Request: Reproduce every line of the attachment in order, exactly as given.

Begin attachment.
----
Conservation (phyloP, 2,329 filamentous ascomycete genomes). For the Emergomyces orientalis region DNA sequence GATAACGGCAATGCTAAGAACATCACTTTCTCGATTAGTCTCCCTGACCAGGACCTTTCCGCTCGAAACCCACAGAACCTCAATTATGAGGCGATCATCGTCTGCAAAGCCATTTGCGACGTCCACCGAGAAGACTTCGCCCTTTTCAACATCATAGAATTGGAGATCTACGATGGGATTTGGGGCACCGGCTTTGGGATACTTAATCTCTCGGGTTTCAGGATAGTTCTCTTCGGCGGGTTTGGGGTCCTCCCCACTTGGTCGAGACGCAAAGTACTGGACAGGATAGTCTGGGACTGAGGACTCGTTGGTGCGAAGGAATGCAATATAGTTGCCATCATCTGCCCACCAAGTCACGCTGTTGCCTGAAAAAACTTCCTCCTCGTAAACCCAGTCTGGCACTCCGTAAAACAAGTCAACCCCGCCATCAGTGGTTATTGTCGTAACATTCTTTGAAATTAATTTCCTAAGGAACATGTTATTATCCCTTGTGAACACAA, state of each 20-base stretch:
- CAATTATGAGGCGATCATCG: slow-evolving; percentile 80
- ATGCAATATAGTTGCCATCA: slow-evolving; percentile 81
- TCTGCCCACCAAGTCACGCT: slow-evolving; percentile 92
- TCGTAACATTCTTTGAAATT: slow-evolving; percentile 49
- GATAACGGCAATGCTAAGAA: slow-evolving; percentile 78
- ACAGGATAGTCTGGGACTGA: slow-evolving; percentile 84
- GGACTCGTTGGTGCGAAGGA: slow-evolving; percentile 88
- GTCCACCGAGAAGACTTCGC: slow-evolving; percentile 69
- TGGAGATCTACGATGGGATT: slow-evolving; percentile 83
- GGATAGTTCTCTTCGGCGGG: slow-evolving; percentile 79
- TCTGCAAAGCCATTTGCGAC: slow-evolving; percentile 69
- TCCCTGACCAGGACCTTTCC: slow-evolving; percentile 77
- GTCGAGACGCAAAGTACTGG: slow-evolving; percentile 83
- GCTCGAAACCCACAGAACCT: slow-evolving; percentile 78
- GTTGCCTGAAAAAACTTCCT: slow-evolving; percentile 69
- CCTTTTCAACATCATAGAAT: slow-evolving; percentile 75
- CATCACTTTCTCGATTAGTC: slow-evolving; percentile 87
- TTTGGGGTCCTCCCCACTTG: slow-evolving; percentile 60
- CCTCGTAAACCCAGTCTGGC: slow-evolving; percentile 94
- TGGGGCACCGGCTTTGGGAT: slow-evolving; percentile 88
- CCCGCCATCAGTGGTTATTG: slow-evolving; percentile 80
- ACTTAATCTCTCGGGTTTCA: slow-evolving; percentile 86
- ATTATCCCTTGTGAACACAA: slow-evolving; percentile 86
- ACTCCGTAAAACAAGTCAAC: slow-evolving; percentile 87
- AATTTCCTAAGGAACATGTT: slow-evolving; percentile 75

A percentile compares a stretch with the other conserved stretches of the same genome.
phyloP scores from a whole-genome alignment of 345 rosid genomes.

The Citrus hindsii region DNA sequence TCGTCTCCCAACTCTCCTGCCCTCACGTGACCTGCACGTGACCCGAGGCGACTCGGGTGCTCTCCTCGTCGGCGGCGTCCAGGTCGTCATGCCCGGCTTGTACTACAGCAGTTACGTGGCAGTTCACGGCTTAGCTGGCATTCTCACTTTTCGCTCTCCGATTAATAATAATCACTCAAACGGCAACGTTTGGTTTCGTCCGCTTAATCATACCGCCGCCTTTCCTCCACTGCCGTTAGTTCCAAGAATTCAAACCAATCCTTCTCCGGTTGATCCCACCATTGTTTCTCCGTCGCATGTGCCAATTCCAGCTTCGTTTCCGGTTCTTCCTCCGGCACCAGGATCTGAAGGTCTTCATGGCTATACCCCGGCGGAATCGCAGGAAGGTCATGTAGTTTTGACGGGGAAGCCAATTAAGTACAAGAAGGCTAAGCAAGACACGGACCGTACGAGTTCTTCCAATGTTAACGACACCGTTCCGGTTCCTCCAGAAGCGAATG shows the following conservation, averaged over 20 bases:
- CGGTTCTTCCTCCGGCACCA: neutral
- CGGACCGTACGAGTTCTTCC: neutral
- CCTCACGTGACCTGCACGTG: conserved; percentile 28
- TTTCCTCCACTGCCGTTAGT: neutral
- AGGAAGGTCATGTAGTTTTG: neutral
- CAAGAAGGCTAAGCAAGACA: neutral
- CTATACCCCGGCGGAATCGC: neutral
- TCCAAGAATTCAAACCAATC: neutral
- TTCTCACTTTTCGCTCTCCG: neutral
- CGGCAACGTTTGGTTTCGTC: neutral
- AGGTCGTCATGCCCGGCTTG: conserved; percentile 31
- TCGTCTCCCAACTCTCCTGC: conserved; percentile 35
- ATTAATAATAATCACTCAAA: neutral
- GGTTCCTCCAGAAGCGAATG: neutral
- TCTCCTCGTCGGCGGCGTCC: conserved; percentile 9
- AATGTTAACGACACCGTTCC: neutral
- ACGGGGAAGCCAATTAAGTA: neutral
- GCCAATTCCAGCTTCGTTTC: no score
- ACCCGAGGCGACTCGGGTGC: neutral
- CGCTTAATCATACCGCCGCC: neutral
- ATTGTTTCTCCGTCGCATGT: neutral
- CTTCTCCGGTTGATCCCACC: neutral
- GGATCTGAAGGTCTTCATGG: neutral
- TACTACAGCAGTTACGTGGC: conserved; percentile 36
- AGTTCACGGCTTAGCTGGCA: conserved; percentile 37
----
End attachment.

Conservation (phyloP, 2,329 filamentous ascomycete genomes). For the Emergomyces orientalis region DNA sequence GATAACGGCAATGCTAAGAACATCACTTTCTCGATTAGTCTCCCTGACCAGGACCTTTCCGCTCGAAACCCACAGAACCTCAATTATGAGGCGATCATCGTCTGCAAAGCCATTTGCGACGTCCACCGAGAAGACTTCGCCCTTTTCAACATCATAGAATTGGAGATCTACGATGGGATTTGGGGCACCGGCTTTGGGATACTTAATCTCTCGGGTTTCAGGATAGTTCTCTTCGGCGGGTTTGGGGTCCTCCCCACTTGGTCGAGACGCAAAGTACTGGACAGGATAGTCTGGGACTGAGGACTCGTTGGTGCGAAGGAATGCAATATAGTTGCCATCATCTGCCCACCAAGTCACGCTGTTGCCTGAAAAAACTTCCTCCTCGTAAACCCAGTCTGGCACTCCGTAAAACAAGTCAACCCCGCCATCAGTGGTTATTGTCGTAACATTCTTTGAAATTAATTTCCTAAGGAACATGTTATTATCCCTTGTGAACACAA, state of each 20-base stretch:
- CAATTATGAGGCGATCATCG: slow-evolving; percentile 80
- ATGCAATATAGTTGCCATCA: slow-evolving; percentile 81
- TCTGCCCACCAAGTCACGCT: slow-evolving; percentile 92
- TCGTAACATTCTTTGAAATT: slow-evolving; percentile 49
- GATAACGGCAATGCTAAGAA: slow-evolving; percentile 78
- ACAGGATAGTCTGGGACTGA: slow-evolving; percentile 84
- GGACTCGTTGGTGCGAAGGA: slow-evolving; percentile 88
- GTCCACCGAGAAGACTTCGC: slow-evolving; percentile 69
- TGGAGATCTACGATGGGATT: slow-evolving; percentile 83
- GGATAGTTCTCTTCGGCGGG: slow-evolving; percentile 79
- TCTGCAAAGCCATTTGCGAC: slow-evolving; percentile 69
- TCCCTGACCAGGACCTTTCC: slow-evolving; percentile 77
- GTCGAGACGCAAAGTACTGG: slow-evolving; percentile 83
- GCTCGAAACCCACAGAACCT: slow-evolving; percentile 78
- GTTGCCTGAAAAAACTTCCT: slow-evolving; percentile 69
- CCTTTTCAACATCATAGAAT: slow-evolving; percentile 75
- CATCACTTTCTCGATTAGTC: slow-evolving; percentile 87
- TTTGGGGTCCTCCCCACTTG: slow-evolving; percentile 60
- CCTCGTAAACCCAGTCTGGC: slow-evolving; percentile 94
- TGGGGCACCGGCTTTGGGAT: slow-evolving; percentile 88
- CCCGCCATCAGTGGTTATTG: slow-evolving; percentile 80
- ACTTAATCTCTCGGGTTTCA: slow-evolving; percentile 86
- ATTATCCCTTGTGAACACAA: slow-evolving; percentile 86
- ACTCCGTAAAACAAGTCAAC: slow-evolving; percentile 87
- AATTTCCTAAGGAACATGTT: slow-evolving; percentile 75

A percentile compares a stretch with the other conserved stretches of the same genome.
phyloP scores from a whole-genome alignment of 345 rosid genomes.

The Citrus hindsii region DNA sequence TCGTCTCCCAACTCTCCTGCCCTCACGTGACCTGCACGTGACCCGAGGCGACTCGGGTGCTCTCCTCGTCGGCGGCGTCCAGGTCGTCATGCCCGGCTTGTACTACAGCAGTTACGTGGCAGTTCACGGCTTAGCTGGCATTCTCACTTTTCGCTCTCCGATTAATAATAATCACTCAAACGGCAACGTTTGGTTTCGTCCGCTTAATCATACCGCCGCCTTTCCTCCACTGCCGTTAGTTCCAAGAATTCAAACCAATCCTTCTCCGGTTGATCCCACCATTGTTTCTCCGTCGCATGTGCCAATTCCAGCTTCGTTTCCGGTTCTTCCTCCGGCACCAGGATCTGAAGGTCTTCATGGCTATACCCCGGCGGAATCGCAGGAAGGTCATGTAGTTTTGACGGGGAAGCCAATTAAGTACAAGAAGGCTAAGCAAGACACGGACCGTACGAGTTCTTCCAATGTTAACGACACCGTTCCGGTTCCTCCAGAAGCGAATG shows the following conservation, averaged over 20 bases:
- CGGTTCTTCCTCCGGCACCA: neutral
- CGGACCGTACGAGTTCTTCC: neutral
- CCTCACGTGACCTGCACGTG: conserved; percentile 28
- TTTCCTCCACTGCCGTTAGT: neutral
- AGGAAGGTCATGTAGTTTTG: neutral
- CAAGAAGGCTAAGCAAGACA: neutral
- CTATACCCCGGCGGAATCGC: neutral
- TCCAAGAATTCAAACCAATC: neutral
- TTCTCACTTTTCGCTCTCCG: neutral
- CGGCAACGTTTGGTTTCGTC: neutral
- AGGTCGTCATGCCCGGCTTG: conserved; percentile 31
- TCGTCTCCCAACTCTCCTGC: conserved; percentile 35
- ATTAATAATAATCACTCAAA: neutral
- GGTTCCTCCAGAAGCGAATG: neutral
- TCTCCTCGTCGGCGGCGTCC: conserved; percentile 9
- AATGTTAACGACACCGTTCC: neutral
- ACGGGGAAGCCAATTAAGTA: neutral
- GCCAATTCCAGCTTCGTTTC: no score
- ACCCGAGGCGACTCGGGTGC: neutral
- CGCTTAATCATACCGCCGCC: neutral
- ATTGTTTCTCCGTCGCATGT: neutral
- CTTCTCCGGTTGATCCCACC: neutral
- GGATCTGAAGGTCTTCATGG: neutral
- TACTACAGCAGTTACGTGGC: conserved; percentile 36
- AGTTCACGGCTTAGCTGGCA: conserved; percentile 37